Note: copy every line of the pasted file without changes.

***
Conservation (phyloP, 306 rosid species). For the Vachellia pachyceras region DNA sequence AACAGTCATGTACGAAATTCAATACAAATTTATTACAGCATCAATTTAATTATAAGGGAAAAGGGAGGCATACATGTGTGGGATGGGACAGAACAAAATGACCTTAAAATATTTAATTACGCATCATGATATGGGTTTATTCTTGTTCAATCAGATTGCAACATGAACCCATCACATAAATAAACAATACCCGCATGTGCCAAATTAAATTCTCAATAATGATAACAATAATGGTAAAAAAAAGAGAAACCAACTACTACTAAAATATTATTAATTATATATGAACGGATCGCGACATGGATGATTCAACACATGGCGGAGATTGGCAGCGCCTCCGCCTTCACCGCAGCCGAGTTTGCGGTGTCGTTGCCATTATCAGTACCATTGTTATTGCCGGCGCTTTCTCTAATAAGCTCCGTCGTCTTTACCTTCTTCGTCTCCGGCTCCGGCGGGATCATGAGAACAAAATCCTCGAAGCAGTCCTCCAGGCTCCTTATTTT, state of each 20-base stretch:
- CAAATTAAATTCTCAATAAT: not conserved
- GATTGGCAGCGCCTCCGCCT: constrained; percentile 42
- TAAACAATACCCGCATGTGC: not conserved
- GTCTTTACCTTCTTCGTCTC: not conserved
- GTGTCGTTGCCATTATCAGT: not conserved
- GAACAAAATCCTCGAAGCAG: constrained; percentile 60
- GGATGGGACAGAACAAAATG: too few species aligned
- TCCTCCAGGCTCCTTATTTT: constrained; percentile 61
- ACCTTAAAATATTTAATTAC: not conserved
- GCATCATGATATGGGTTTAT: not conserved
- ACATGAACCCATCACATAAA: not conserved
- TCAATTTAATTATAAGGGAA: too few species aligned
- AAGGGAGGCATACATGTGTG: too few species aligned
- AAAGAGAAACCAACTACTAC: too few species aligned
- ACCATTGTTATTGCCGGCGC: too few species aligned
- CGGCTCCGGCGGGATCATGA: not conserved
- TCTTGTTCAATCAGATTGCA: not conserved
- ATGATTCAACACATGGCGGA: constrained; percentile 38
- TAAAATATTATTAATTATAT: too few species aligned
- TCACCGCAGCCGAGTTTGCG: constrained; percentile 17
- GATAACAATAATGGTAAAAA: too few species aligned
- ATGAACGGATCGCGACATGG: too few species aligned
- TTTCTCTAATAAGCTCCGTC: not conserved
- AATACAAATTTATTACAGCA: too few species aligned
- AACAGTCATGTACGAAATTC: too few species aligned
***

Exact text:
Conservation (phyloP, 306 rosid species). For the Vachellia pachyceras region DNA sequence AACAGTCATGTACGAAATTCAATACAAATTTATTACAGCATCAATTTAATTATAAGGGAAAAGGGAGGCATACATGTGTGGGATGGGACAGAACAAAATGACCTTAAAATATTTAATTACGCATCATGATATGGGTTTATTCTTGTTCAATCAGATTGCAACATGAACCCATCACATAAATAAACAATACCCGCATGTGCCAAATTAAATTCTCAATAATGATAACAATAATGGTAAAAAAAAGAGAAACCAACTACTACTAAAATATTATTAATTATATATGAACGGATCGCGACATGGATGATTCAACACATGGCGGAGATTGGCAGCGCCTCCGCCTTCACCGCAGCCGAGTTTGCGGTGTCGTTGCCATTATCAGTACCATTGTTATTGCCGGCGCTTTCTCTAATAAGCTCCGTCGTCTTTACCTTCTTCGTCTCCGGCTCCGGCGGGATCATGAGAACAAAATCCTCGAAGCAGTCCTCCAGGCTCCTTATTTT, state of each 20-base stretch:
- CAAATTAAATTCTCAATAAT: not conserved
- GATTGGCAGCGCCTCCGCCT: constrained; percentile 42
- TAAACAATACCCGCATGTGC: not conserved
- GTCTTTACCTTCTTCGTCTC: not conserved
- GTGTCGTTGCCATTATCAGT: not conserved
- GAACAAAATCCTCGAAGCAG: constrained; percentile 60
- GGATGGGACAGAACAAAATG: too few species aligned
- TCCTCCAGGCTCCTTATTTT: constrained; percentile 61
- ACCTTAAAATATTTAATTAC: not conserved
- GCATCATGATATGGGTTTAT: not conserved
- ACATGAACCCATCACATAAA: not conserved
- TCAATTTAATTATAAGGGAA: too few species aligned
- AAGGGAGGCATACATGTGTG: too few species aligned
- AAAGAGAAACCAACTACTAC: too few species aligned
- ACCATTGTTATTGCCGGCGC: too few species aligned
- CGGCTCCGGCGGGATCATGA: not conserved
- TCTTGTTCAATCAGATTGCA: not conserved
- ATGATTCAACACATGGCGGA: constrained; percentile 38
- TAAAATATTATTAATTATAT: too few species aligned
- TCACCGCAGCCGAGTTTGCG: constrained; percentile 17
- GATAACAATAATGGTAAAAA: too few species aligned
- ATGAACGGATCGCGACATGG: too few species aligned
- TTTCTCTAATAAGCTCCGTC: not conserved
- AATACAAATTTATTACAGCA: too few species aligned
- AACAGTCATGTACGAAATTC: too few species aligned